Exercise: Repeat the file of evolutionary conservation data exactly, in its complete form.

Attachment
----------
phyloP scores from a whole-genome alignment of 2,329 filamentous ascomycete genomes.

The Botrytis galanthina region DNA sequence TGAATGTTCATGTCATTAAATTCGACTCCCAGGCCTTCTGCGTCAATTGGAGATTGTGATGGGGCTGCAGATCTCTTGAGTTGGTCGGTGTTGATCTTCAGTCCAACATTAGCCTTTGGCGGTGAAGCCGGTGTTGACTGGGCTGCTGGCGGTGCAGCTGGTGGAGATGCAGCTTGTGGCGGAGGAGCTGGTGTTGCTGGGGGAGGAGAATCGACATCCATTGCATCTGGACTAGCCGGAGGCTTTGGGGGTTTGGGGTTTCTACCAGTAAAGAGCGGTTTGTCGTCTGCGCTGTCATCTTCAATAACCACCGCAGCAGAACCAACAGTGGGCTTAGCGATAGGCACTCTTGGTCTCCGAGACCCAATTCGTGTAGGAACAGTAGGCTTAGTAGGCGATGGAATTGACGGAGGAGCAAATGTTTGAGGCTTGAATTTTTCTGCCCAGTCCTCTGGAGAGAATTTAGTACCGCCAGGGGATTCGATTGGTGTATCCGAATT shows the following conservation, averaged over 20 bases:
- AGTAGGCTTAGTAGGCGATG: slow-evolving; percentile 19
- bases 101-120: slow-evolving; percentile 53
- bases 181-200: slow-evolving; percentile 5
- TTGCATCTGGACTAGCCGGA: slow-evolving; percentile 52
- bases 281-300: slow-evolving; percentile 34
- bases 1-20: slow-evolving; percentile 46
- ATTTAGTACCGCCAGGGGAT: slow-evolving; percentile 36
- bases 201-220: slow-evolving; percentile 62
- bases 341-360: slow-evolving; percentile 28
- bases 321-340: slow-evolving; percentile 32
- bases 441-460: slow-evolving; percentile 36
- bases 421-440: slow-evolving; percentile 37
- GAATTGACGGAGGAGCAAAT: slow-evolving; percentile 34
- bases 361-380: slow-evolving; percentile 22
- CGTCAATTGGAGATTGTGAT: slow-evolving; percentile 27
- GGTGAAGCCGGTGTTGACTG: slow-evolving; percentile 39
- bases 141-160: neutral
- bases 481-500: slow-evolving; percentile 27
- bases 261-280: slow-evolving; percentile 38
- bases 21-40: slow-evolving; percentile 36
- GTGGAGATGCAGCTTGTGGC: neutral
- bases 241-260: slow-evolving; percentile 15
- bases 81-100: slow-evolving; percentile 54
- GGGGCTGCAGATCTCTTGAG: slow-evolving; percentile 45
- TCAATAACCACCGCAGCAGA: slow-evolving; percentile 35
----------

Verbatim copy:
phyloP scores from a whole-genome alignment of 2,329 filamentous ascomycete genomes.

The Botrytis galanthina region DNA sequence TGAATGTTCATGTCATTAAATTCGACTCCCAGGCCTTCTGCGTCAATTGGAGATTGTGATGGGGCTGCAGATCTCTTGAGTTGGTCGGTGTTGATCTTCAGTCCAACATTAGCCTTTGGCGGTGAAGCCGGTGTTGACTGGGCTGCTGGCGGTGCAGCTGGTGGAGATGCAGCTTGTGGCGGAGGAGCTGGTGTTGCTGGGGGAGGAGAATCGACATCCATTGCATCTGGACTAGCCGGAGGCTTTGGGGGTTTGGGGTTTCTACCAGTAAAGAGCGGTTTGTCGTCTGCGCTGTCATCTTCAATAACCACCGCAGCAGAACCAACAGTGGGCTTAGCGATAGGCACTCTTGGTCTCCGAGACCCAATTCGTGTAGGAACAGTAGGCTTAGTAGGCGATGGAATTGACGGAGGAGCAAATGTTTGAGGCTTGAATTTTTCTGCCCAGTCCTCTGGAGAGAATTTAGTACCGCCAGGGGATTCGATTGGTGTATCCGAATT shows the following conservation, averaged over 20 bases:
- AGTAGGCTTAGTAGGCGATG: slow-evolving; percentile 19
- bases 101-120: slow-evolving; percentile 53
- bases 181-200: slow-evolving; percentile 5
- TTGCATCTGGACTAGCCGGA: slow-evolving; percentile 52
- bases 281-300: slow-evolving; percentile 34
- bases 1-20: slow-evolving; percentile 46
- ATTTAGTACCGCCAGGGGAT: slow-evolving; percentile 36
- bases 201-220: slow-evolving; percentile 62
- bases 341-360: slow-evolving; percentile 28
- bases 321-340: slow-evolving; percentile 32
- bases 441-460: slow-evolving; percentile 36
- bases 421-440: slow-evolving; percentile 37
- GAATTGACGGAGGAGCAAAT: slow-evolving; percentile 34
- bases 361-380: slow-evolving; percentile 22
- CGTCAATTGGAGATTGTGAT: slow-evolving; percentile 27
- GGTGAAGCCGGTGTTGACTG: slow-evolving; percentile 39
- bases 141-160: neutral
- bases 481-500: slow-evolving; percentile 27
- bases 261-280: slow-evolving; percentile 38
- bases 21-40: slow-evolving; percentile 36
- GTGGAGATGCAGCTTGTGGC: neutral
- bases 241-260: slow-evolving; percentile 15
- bases 81-100: slow-evolving; percentile 54
- GGGGCTGCAGATCTCTTGAG: slow-evolving; percentile 45
- TCAATAACCACCGCAGCAGA: slow-evolving; percentile 35